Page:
11 www.ortrucking.org Issue 4 | 2023 Heavy and tractor-trailer truck drivers held 22,840 jobs in Oregon in 2021 and were responsible for moving nearly 91 percent of manufactured tonnage in Oregon. In total, the trucking industry employs 101,030 Oregonians, accounting for 1 in 16 jobs in the state. Nearly 78 percent of communities in the state depend exclusively on trucks to move their goods. While OTA was busy facilitating its annual meal delivery events for Truck Driver Appreciation Week, other trucking companies throughout the state recognized and celebrated their drivers in other unique ways including staff barbecues, employee gifts, and familyfocused events. Thank you to everyone who made this year’s Truck Driver Appreciation Week a success! “I always look forward to Driver Appreciation Week not only because we have a free meal to look forward to, but because it gives us a chance to slow down and really be grateful for the work that truck drivers do every day.”

Langdon Farms Golf Club - Aurora, OR July 23, 2024 TRUCKPAC GOLF TOURNAMENT TruckPAC ANNUAL LEADERSHIP CONVENTION Riverhouse on the Deschutes - Bend, OR August 19 - 21, 2024 TMC MAINTENANCE & EDUCATION FAIR Date & Location TBD Maintenance & Education Fair 2024 OTA EVENTS ortrucking.org/events January 25, 2024 SOUTHERN OREGON INDUSTRY MIXER Seven Feathers Casino Resort - Canyonville, OR SOUTHERN OREGON Industry Mixer May 1 - 3, 2024 SPRING SAFETY CONFERENCE Graduate Hotel - Eugene, OR OREGON TRUCK DRIVING CHAMPIONSHIPS Date & Location TBD TDC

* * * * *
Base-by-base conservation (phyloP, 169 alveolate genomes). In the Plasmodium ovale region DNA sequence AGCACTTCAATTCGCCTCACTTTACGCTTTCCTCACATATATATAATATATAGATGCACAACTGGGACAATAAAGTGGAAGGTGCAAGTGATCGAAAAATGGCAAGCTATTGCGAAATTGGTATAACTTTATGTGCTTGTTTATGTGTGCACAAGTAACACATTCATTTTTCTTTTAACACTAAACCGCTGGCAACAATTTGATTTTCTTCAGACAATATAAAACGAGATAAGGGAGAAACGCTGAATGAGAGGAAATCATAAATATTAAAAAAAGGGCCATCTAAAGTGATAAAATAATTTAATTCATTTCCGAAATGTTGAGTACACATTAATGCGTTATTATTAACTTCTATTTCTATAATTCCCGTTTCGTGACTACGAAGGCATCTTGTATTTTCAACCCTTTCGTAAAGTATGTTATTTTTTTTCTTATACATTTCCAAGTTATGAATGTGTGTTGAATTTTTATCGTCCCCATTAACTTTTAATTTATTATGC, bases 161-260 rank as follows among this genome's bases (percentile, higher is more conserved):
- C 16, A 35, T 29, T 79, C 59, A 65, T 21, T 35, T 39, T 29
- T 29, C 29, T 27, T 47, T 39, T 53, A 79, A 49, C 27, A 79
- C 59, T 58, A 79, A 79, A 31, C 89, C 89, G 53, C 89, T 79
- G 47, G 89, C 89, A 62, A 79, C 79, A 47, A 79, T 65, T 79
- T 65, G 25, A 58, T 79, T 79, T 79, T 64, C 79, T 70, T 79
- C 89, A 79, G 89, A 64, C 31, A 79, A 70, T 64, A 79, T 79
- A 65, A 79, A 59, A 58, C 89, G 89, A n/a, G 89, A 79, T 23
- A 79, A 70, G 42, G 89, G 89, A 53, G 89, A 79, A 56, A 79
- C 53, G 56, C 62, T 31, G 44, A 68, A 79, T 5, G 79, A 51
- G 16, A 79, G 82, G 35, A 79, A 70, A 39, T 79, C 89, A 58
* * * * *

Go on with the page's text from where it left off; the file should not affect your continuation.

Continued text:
14 Oregon Trucking Association, Inc. Oregon Truck Dispatch OTA Rolls Out New Member Database THE OTA TEAM is excited to announce that beginning January 2024, the association will be introducing a new member database! The new database will integrate with OTA’s new website, which was updated last year, and will offer a more user-friendly interface for members, making it easier for you to connect with OTA and fully utilize all of your membership benefits! The new database includes features that will make it easier to register for OTA classes and events, while integrating seamlessly with the OTA website. All existing database features will be included in this new system. Members will receive information soon on how to create a new log-in and password. Keep an eye out for that email and please reach out to our team if you haven’t received it by early 2024. As with any technology update, there may be bumps in the road, but we are excited to be able to offer this new resource to all of our members! Please do not hesitate to reach out to our team if you have any questions or issues once it is launched.

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16 Oregon Trucking Association, Inc. Oregon Truck Dispatch TRAINING CATALOG Oregon Trucking Association (OTA) is pleased to offer a wide range of classroom and webinar training courses, certification programs and on-site learning opportunities to assist the trucking industry in reaching their compliance and safety goals. OTA University OTA End of the Year Training Special The Oregon Trucking Association is running an end-of-the-year training special for 2023. All custom trainings—outside of our regularly scheduled classes and webinars—that are booked before the end of the calendar year will receive a 20 percent discount on service fees. For a full range of current training offerings, please review OTA’s 2023 Training Catalog at: ortrucking.org/assets/pdf/OTA+2023+Training+Catalog/. OTA is also taking registrations for our 2024 NW Fleet Safety and Maintenance Certification Programs. These programs have filled up quickly in recent years, so make sure that your safety and maintenance professionals do not miss out! If you have any questions about any of our available training offerings or would like to discuss how OTA can better assist your company’s safety and compliance programs, please feel free to reach out to Adam Williamson at [email protected]. Thank you to all those who have participated in our safety and compliance programs over the years. We appreciate your support and partnership in helping to make Oregon roads safer every day.